Five Reasons the Ferrari 330 GT 2+2 Is Better than Santa’s Sleigh

Ferrari 330 GT 2+2 30 photos
Photo: RM Sotheby's
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Ask any child out there what would they choose between Santa’s sleigh and a red Ferrari. Chances are the youngster would go for the reindeer-propelled flying machine. We understand that because the bambino isn’t old enough to understand what makes the Ferrari better than Santa's flying apparatus.
President Barack Obama has famously said that the US military’s C-130 transport aircraft is “a little more efficient than Santa’s sleigh” in a speech at the Joint Base McGuire-Dix-Lakehurst in New Jersey. But then again, Santa Claus’ sleigh happens to be a machine that delivers joy to the world, not military troops, medivac and the obligatory death-bringing cargo.

From a pilot’s perspective, the C-130 may be a fun thing to fly. The undersigned believes that Santa’s means of transportation is even better than Lockheed’s aircraft because, hey, reindeer with red noses happen to be extremely cool. However, I have a confession to make - the Ferrari 330 GT 2+2 from the 1960s is an even cooler machine than Santa’s sleigh. Let me explain why through five arguments.

# The fun factor

Sorry to break it to you like this, but Santa’s sleigh is one of the most boring things you could ride in. If you could ride in it, that is. The single-seater sleigh makes do without in-flight entertainment such as a thumpin’ great stereo, as well as no seats for your friends. From this editor’s point of view, the only fun Santa could have in his sleigh is to play a game of hide and seek with Rudolph. But there’s a problem with that too - the only place Santa or Rudolph can hide is in the transdimensional present compartment, also known as the gift bag. As far as the vintage Ferrari is concerned, the 330 GT 2+2 can accommodate two adults plus two adults that can master the Lotus position. In terms of fun factor, the starting point comes in the guise of a Becker Mexico stereo. A nice chat with your friends aboard the Ferrari is another plus point for the car.

# The noise

Some say that Rudolph and his buddies aren’t exactly the most elegant means of propulsion. Other say that the reindeer squad is there only for show because Santa’s sleigh is powered by a stardust antimatter propulsion unit. While Santa may be way ahead of the game as far as going fast is concerned, nothing beats the 60-degree OHV 3,967 cc aluminum V12 engine designed by Gioacchino Colombo in terms of aural pleasure. Even though the Colombo V12 was the primary motivator for Ferrari models through the 1950s and 1960s, nothing beats the howl of a 330 Series mill. Few motors can compete with the distinctive high-pitched chord produced by the Colombo V12. Santa’s sleigh can’t possibly hold a candle to a 330’s sonority.

# The looks

With a body made from wood and two runners, Father Christmas’ sleigh is just a tool. A utensil developed with the sole purpose to deliver gifts to the good boys and girls all around the world and nothing more. Even the plain old pickup truck is more alluring to the eye than a sleigh. In comparison with Santa’s only means of transportation, the Ferrari 330 GT 2+2 is among the best examples of art on four wheels. The dual-headlamp front fascia with the wide grille, knock-off Borrani wire wheels, and beautifully proportioned body shell are bite-the-back-of-your-hand pretty, while the interior is classically magnificent. These particularities do not apply to the slab-sided sleigh used by the fat guy with the white beard who lives at the North Pole.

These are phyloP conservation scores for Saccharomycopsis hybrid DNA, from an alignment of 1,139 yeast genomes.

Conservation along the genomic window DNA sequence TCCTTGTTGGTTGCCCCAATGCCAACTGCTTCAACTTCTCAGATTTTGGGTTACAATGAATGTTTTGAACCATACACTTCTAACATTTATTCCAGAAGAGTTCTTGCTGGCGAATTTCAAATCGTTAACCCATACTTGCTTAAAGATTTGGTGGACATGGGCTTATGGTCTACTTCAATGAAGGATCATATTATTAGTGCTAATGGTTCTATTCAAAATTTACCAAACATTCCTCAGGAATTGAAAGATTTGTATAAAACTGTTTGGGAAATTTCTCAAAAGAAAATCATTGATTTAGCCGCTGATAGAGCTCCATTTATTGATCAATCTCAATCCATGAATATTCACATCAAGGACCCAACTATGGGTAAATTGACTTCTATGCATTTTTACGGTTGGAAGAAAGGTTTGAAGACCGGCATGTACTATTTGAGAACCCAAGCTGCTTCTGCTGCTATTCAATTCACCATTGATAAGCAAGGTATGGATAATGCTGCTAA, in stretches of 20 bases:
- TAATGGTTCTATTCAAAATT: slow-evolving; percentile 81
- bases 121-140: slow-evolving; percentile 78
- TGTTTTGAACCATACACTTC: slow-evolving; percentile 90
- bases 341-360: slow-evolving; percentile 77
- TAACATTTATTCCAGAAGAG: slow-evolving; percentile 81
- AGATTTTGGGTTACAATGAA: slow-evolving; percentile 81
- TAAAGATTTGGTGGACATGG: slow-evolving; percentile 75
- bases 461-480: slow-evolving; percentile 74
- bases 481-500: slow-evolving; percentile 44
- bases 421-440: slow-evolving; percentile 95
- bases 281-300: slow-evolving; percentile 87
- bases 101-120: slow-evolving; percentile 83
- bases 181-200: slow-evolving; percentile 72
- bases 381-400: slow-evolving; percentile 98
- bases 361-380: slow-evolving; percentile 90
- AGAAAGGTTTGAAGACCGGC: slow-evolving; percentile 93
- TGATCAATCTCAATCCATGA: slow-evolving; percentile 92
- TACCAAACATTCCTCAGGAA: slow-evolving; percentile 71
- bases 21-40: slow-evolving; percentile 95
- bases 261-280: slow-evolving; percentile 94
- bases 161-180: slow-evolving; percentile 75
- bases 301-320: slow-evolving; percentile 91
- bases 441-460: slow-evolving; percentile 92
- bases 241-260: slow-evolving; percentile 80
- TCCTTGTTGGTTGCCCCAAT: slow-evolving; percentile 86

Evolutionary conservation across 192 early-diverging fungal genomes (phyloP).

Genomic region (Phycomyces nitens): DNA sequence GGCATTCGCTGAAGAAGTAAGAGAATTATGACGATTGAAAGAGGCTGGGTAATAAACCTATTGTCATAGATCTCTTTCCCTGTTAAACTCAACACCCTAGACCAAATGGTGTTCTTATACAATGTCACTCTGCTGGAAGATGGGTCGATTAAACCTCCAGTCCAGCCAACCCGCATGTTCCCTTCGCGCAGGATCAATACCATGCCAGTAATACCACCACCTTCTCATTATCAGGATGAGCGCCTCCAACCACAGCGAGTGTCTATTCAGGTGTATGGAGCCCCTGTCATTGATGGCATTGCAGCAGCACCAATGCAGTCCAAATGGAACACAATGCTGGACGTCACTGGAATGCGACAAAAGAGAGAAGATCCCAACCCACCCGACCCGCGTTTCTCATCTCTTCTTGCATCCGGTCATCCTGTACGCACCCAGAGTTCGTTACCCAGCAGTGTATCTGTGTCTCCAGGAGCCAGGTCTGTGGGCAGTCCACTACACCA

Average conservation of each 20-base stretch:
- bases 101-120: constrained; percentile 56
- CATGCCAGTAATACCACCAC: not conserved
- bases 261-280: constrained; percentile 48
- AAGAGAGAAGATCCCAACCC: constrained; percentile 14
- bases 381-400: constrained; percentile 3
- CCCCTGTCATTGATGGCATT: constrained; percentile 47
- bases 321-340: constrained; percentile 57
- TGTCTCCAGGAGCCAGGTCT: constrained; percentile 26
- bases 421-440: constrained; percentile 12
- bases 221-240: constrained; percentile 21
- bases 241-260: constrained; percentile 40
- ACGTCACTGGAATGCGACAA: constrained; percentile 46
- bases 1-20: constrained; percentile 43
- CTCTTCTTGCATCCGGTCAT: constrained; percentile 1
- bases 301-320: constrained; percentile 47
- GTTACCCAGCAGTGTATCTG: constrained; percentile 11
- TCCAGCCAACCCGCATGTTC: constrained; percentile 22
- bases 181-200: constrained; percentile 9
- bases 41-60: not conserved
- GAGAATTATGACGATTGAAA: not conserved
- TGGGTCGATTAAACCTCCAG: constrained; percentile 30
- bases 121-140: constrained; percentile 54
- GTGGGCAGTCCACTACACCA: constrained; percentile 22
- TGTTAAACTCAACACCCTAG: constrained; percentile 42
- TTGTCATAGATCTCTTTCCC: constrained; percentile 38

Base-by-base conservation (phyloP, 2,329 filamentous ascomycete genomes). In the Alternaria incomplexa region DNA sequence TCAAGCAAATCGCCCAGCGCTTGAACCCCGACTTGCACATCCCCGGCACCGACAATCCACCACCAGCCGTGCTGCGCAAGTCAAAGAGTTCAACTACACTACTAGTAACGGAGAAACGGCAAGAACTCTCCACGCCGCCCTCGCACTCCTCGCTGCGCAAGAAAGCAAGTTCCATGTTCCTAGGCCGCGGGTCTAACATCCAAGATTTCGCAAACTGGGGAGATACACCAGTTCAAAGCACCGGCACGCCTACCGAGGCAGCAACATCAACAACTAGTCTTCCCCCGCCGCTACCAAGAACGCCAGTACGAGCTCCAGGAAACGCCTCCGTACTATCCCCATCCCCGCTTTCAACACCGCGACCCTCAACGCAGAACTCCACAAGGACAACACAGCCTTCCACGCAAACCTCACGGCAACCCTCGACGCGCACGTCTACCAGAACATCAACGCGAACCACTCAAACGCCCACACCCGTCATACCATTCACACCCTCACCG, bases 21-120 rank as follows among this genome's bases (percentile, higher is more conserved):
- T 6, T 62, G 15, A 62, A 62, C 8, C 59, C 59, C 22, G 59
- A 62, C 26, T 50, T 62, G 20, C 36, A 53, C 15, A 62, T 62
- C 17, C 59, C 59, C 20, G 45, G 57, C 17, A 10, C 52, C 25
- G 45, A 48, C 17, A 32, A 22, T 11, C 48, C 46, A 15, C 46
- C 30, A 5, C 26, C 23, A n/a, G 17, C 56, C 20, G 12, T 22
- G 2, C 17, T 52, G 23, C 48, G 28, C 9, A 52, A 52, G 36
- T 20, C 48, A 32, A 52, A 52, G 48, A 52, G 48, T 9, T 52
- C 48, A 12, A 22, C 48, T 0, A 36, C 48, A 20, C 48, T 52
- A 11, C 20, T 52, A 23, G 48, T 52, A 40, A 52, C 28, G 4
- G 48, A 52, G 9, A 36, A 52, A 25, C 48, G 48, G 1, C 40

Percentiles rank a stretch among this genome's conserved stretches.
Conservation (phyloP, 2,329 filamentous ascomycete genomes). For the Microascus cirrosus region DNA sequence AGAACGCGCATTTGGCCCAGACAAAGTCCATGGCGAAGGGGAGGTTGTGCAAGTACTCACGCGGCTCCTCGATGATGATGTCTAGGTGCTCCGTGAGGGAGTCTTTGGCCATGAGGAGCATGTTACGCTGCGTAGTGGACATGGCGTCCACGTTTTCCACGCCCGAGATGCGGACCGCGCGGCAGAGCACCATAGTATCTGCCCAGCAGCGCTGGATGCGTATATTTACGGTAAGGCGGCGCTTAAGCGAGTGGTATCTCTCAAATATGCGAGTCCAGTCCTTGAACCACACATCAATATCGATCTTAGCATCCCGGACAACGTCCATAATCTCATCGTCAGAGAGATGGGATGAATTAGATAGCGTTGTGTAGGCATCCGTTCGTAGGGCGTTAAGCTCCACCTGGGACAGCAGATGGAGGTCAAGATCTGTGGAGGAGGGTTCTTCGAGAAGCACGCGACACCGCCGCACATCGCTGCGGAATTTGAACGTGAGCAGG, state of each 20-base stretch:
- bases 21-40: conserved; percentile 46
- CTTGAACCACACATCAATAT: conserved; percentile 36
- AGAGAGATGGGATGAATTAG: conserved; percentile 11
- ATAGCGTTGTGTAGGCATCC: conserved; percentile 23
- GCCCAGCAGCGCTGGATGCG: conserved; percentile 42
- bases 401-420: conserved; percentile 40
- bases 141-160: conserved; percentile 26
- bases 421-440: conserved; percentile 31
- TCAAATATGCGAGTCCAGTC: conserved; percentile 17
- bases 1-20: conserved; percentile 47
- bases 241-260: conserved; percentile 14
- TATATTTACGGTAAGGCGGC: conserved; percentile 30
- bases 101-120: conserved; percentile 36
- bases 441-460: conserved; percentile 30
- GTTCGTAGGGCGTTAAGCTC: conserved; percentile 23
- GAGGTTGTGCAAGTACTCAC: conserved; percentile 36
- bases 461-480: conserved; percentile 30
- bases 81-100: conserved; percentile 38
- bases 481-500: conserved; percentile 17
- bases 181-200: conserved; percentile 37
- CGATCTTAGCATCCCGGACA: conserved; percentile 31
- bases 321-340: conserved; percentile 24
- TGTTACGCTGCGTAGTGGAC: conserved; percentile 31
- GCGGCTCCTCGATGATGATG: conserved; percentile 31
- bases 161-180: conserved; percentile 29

# The cost of ownership

Magical reindeer and stardust antimatter propulsion don't come cheap. Furthermore, Santa’s sleigh travels hundreds of thousands if not millions of miles every year for one night only. As anticipated, servicing is a pain in the butt for Santa’s elves, a rather expensive one at that. And then again, how much does a magical reindeer or stardust antimatter propulsion unit cost? There are plenty more variables that are almost impossible to comprehend by us mortals, yet one thing is certain: it’s cheaper to own a Ferrari 330 GT 2+2. Every now and then, you need to fill the tank with dinosaur juice, change the oil and brake pads, adjust the carburetors, and so on. The only costly operations are acquiring the Maranello-born Prancing Horse in the first place and restoring it every decade or so. At the end of the day, owning a 330 GT 2+2 is cheaper.

# You don’t have to dress funny to drive a Ferrari 330 GT 2+2

Last, but certainly not least, piloting Santa’s sleigh comes at a price - the red and white dress code plus the obligatory headpiece and white beard. Driving a Ferrari 330 GT 2+2 is more forgiving because you can wear anything you want. Of course, shorts and a wifebeater are not recommended, but a pair of jeans, a plain old T-shirt, and a pair of sneakers are good enough for anyone to look the part in the Ferrari 330 GT 2+2.

P.S.: If you’re interested in the red-painted 330 GT 2+2 featured in the photo gallery below, this one-of-625 Series I examples of the breed is heading to auction in January. Check out RM Sotheby’s listing for more information on this desirable grand tourer with Pininfarina styling and a blue-blooded V12 engine.

Editor's note: Merry Christmas and a Happy New Year to all petrolheads reading this sidesplitting story.
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About the author: Mircea Panait
Mircea Panait profile photo

After a 1:43 scale model of a Ferrari 250 GTO sparked Mircea's interest for cars when he was a kid, an early internship at Top Gear sealed his career path. He's most interested in muscle cars and American trucks, but he takes a passing interest in quirky kei cars as well.
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